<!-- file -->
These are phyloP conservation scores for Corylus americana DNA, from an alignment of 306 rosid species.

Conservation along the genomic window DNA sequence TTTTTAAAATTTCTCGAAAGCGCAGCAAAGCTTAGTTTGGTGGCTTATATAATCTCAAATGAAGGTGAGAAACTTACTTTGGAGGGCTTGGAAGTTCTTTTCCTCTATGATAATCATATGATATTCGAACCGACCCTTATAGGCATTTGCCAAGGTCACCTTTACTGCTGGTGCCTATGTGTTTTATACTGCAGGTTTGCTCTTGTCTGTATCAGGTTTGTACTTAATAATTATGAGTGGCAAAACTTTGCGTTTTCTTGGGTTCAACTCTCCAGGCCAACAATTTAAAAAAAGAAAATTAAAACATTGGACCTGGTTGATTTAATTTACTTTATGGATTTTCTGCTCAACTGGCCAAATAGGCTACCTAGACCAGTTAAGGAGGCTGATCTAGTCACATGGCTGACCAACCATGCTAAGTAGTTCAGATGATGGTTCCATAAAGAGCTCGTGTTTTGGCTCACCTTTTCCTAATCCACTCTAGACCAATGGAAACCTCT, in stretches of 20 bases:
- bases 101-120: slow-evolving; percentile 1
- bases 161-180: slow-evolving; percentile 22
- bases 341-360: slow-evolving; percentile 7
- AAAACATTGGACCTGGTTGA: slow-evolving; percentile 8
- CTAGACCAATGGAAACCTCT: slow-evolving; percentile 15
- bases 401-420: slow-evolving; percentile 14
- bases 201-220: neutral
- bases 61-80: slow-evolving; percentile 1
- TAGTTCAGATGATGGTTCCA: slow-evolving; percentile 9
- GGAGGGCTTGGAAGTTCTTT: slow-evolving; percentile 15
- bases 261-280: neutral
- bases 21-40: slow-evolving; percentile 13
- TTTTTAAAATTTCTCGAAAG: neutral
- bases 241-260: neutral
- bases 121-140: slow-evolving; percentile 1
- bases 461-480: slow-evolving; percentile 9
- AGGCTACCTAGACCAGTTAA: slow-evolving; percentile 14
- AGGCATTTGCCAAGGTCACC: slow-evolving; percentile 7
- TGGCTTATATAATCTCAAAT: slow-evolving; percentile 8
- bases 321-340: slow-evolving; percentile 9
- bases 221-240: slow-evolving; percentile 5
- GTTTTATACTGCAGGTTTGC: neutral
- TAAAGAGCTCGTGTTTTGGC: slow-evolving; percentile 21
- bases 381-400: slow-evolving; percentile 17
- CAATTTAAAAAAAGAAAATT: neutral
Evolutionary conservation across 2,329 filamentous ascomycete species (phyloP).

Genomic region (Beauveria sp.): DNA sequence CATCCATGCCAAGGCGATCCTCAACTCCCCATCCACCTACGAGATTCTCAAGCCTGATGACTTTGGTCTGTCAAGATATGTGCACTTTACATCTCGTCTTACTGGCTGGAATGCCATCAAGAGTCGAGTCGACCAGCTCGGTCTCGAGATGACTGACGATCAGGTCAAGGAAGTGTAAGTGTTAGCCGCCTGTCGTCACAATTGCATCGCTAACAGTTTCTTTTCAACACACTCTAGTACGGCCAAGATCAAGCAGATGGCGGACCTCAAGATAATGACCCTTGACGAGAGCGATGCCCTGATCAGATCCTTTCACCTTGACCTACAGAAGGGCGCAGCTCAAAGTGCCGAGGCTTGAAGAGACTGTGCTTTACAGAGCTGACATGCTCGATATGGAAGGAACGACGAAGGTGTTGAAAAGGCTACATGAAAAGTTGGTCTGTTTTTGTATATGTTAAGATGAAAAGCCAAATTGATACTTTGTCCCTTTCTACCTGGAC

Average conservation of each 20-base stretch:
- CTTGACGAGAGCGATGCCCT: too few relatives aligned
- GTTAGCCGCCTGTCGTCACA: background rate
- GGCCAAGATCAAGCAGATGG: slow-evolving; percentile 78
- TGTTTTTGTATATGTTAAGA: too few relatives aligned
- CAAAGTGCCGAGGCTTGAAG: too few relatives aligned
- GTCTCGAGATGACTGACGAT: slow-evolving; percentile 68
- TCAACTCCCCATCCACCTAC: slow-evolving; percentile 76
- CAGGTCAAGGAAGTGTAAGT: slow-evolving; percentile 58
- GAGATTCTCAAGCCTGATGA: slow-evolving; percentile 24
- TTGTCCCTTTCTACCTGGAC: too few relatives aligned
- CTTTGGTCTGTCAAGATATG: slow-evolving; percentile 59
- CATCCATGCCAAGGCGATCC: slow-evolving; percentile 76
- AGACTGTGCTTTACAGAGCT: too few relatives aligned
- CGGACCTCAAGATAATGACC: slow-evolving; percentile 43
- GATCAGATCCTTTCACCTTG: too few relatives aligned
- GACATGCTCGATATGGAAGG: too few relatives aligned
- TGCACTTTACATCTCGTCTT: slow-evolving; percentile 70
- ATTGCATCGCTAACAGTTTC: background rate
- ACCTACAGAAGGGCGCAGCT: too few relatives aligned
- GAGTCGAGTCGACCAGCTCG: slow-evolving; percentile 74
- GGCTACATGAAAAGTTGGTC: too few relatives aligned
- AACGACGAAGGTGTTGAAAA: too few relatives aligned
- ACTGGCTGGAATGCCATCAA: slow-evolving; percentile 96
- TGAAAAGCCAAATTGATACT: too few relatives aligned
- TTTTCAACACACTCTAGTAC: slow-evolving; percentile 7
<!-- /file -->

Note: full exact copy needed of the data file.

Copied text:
These are phyloP conservation scores for Corylus americana DNA, from an alignment of 306 rosid species.

Conservation along the genomic window DNA sequence TTTTTAAAATTTCTCGAAAGCGCAGCAAAGCTTAGTTTGGTGGCTTATATAATCTCAAATGAAGGTGAGAAACTTACTTTGGAGGGCTTGGAAGTTCTTTTCCTCTATGATAATCATATGATATTCGAACCGACCCTTATAGGCATTTGCCAAGGTCACCTTTACTGCTGGTGCCTATGTGTTTTATACTGCAGGTTTGCTCTTGTCTGTATCAGGTTTGTACTTAATAATTATGAGTGGCAAAACTTTGCGTTTTCTTGGGTTCAACTCTCCAGGCCAACAATTTAAAAAAAGAAAATTAAAACATTGGACCTGGTTGATTTAATTTACTTTATGGATTTTCTGCTCAACTGGCCAAATAGGCTACCTAGACCAGTTAAGGAGGCTGATCTAGTCACATGGCTGACCAACCATGCTAAGTAGTTCAGATGATGGTTCCATAAAGAGCTCGTGTTTTGGCTCACCTTTTCCTAATCCACTCTAGACCAATGGAAACCTCT, in stretches of 20 bases:
- bases 101-120: slow-evolving; percentile 1
- bases 161-180: slow-evolving; percentile 22
- bases 341-360: slow-evolving; percentile 7
- AAAACATTGGACCTGGTTGA: slow-evolving; percentile 8
- CTAGACCAATGGAAACCTCT: slow-evolving; percentile 15
- bases 401-420: slow-evolving; percentile 14
- bases 201-220: neutral
- bases 61-80: slow-evolving; percentile 1
- TAGTTCAGATGATGGTTCCA: slow-evolving; percentile 9
- GGAGGGCTTGGAAGTTCTTT: slow-evolving; percentile 15
- bases 261-280: neutral
- bases 21-40: slow-evolving; percentile 13
- TTTTTAAAATTTCTCGAAAG: neutral
- bases 241-260: neutral
- bases 121-140: slow-evolving; percentile 1
- bases 461-480: slow-evolving; percentile 9
- AGGCTACCTAGACCAGTTAA: slow-evolving; percentile 14
- AGGCATTTGCCAAGGTCACC: slow-evolving; percentile 7
- TGGCTTATATAATCTCAAAT: slow-evolving; percentile 8
- bases 321-340: slow-evolving; percentile 9
- bases 221-240: slow-evolving; percentile 5
- GTTTTATACTGCAGGTTTGC: neutral
- TAAAGAGCTCGTGTTTTGGC: slow-evolving; percentile 21
- bases 381-400: slow-evolving; percentile 17
- CAATTTAAAAAAAGAAAATT: neutral
Evolutionary conservation across 2,329 filamentous ascomycete species (phyloP).

Genomic region (Beauveria sp.): DNA sequence CATCCATGCCAAGGCGATCCTCAACTCCCCATCCACCTACGAGATTCTCAAGCCTGATGACTTTGGTCTGTCAAGATATGTGCACTTTACATCTCGTCTTACTGGCTGGAATGCCATCAAGAGTCGAGTCGACCAGCTCGGTCTCGAGATGACTGACGATCAGGTCAAGGAAGTGTAAGTGTTAGCCGCCTGTCGTCACAATTGCATCGCTAACAGTTTCTTTTCAACACACTCTAGTACGGCCAAGATCAAGCAGATGGCGGACCTCAAGATAATGACCCTTGACGAGAGCGATGCCCTGATCAGATCCTTTCACCTTGACCTACAGAAGGGCGCAGCTCAAAGTGCCGAGGCTTGAAGAGACTGTGCTTTACAGAGCTGACATGCTCGATATGGAAGGAACGACGAAGGTGTTGAAAAGGCTACATGAAAAGTTGGTCTGTTTTTGTATATGTTAAGATGAAAAGCCAAATTGATACTTTGTCCCTTTCTACCTGGAC

Average conservation of each 20-base stretch:
- CTTGACGAGAGCGATGCCCT: too few relatives aligned
- GTTAGCCGCCTGTCGTCACA: background rate
- GGCCAAGATCAAGCAGATGG: slow-evolving; percentile 78
- TGTTTTTGTATATGTTAAGA: too few relatives aligned
- CAAAGTGCCGAGGCTTGAAG: too few relatives aligned
- GTCTCGAGATGACTGACGAT: slow-evolving; percentile 68
- TCAACTCCCCATCCACCTAC: slow-evolving; percentile 76
- CAGGTCAAGGAAGTGTAAGT: slow-evolving; percentile 58
- GAGATTCTCAAGCCTGATGA: slow-evolving; percentile 24
- TTGTCCCTTTCTACCTGGAC: too few relatives aligned
- CTTTGGTCTGTCAAGATATG: slow-evolving; percentile 59
- CATCCATGCCAAGGCGATCC: slow-evolving; percentile 76
- AGACTGTGCTTTACAGAGCT: too few relatives aligned
- CGGACCTCAAGATAATGACC: slow-evolving; percentile 43
- GATCAGATCCTTTCACCTTG: too few relatives aligned
- GACATGCTCGATATGGAAGG: too few relatives aligned
- TGCACTTTACATCTCGTCTT: slow-evolving; percentile 70
- ATTGCATCGCTAACAGTTTC: background rate
- ACCTACAGAAGGGCGCAGCT: too few relatives aligned
- GAGTCGAGTCGACCAGCTCG: slow-evolving; percentile 74
- GGCTACATGAAAAGTTGGTC: too few relatives aligned
- AACGACGAAGGTGTTGAAAA: too few relatives aligned
- ACTGGCTGGAATGCCATCAA: slow-evolving; percentile 96
- TGAAAAGCCAAATTGATACT: too few relatives aligned
- TTTTCAACACACTCTAGTAC: slow-evolving; percentile 7